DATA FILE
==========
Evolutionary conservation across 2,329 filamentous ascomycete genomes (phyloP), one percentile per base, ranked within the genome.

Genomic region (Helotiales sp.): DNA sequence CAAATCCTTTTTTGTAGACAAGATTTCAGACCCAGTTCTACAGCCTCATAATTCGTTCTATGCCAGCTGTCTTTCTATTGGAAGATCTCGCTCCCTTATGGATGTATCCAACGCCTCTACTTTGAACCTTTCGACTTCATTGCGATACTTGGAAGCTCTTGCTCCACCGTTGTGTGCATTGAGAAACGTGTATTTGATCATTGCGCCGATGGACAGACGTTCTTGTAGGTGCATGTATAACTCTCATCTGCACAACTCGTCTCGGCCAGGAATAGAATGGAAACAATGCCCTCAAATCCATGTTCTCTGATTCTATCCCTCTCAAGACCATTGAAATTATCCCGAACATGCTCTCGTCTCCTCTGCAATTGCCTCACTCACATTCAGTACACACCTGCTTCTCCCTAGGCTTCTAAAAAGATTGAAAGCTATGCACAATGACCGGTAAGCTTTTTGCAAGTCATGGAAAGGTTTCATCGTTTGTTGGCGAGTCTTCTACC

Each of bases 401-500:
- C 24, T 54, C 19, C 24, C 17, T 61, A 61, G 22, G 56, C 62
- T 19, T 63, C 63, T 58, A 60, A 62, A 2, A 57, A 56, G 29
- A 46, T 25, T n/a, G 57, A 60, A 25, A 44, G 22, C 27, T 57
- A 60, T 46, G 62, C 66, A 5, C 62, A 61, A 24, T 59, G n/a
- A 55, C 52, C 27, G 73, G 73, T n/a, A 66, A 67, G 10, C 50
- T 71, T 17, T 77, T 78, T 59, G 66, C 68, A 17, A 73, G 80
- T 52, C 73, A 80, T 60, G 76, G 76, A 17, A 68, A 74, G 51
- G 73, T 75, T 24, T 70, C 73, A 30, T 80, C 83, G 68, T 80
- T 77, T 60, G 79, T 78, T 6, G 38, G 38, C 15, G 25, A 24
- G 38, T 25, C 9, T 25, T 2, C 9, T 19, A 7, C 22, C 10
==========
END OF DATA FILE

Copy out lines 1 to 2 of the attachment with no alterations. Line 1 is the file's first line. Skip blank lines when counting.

Evolutionary conservation across 2,329 filamentous ascomycete genomes (phyloP), one percentile per base, ranked within the genome.

Genomic region (Helotiales sp.): DNA sequence CAAATCCTTTTTTGTAGACAAGATTTCAGACCCAGTTCTACAGCCTCATAATTCGTTCTATGCCAGCTGTCTTTCTATTGGAAGATCTCGCTCCCTTATGGATGTATCCAACGCCTCTACTTTGAACCTTTCGACTTCATTGCGATACTTGGAAGCTCTTGCTCCACCGTTGTGTGCATTGAGAAACGTGTATTTGATCATTGCGCCGATGGACAGACGTTCTTGTAGGTGCATGTATAACTCTCATCTGCACAACTCGTCTCGGCCAGGAATAGAATGGAAACAATGCCCTCAAATCCATGTTCTCTGATTCTATCCCTCTCAAGACCATTGAAATTATCCCGAACATGCTCTCGTCTCCTCTGCAATTGCCTCACTCACATTCAGTACACACCTGCTTCTCCCTAGGCTTCTAAAAAGATTGAAAGCTATGCACAATGACCGGTAAGCTTTTTGCAAGTCATGGAAAGGTTTCATCGTTTGTTGGCGAGTCTTCTACC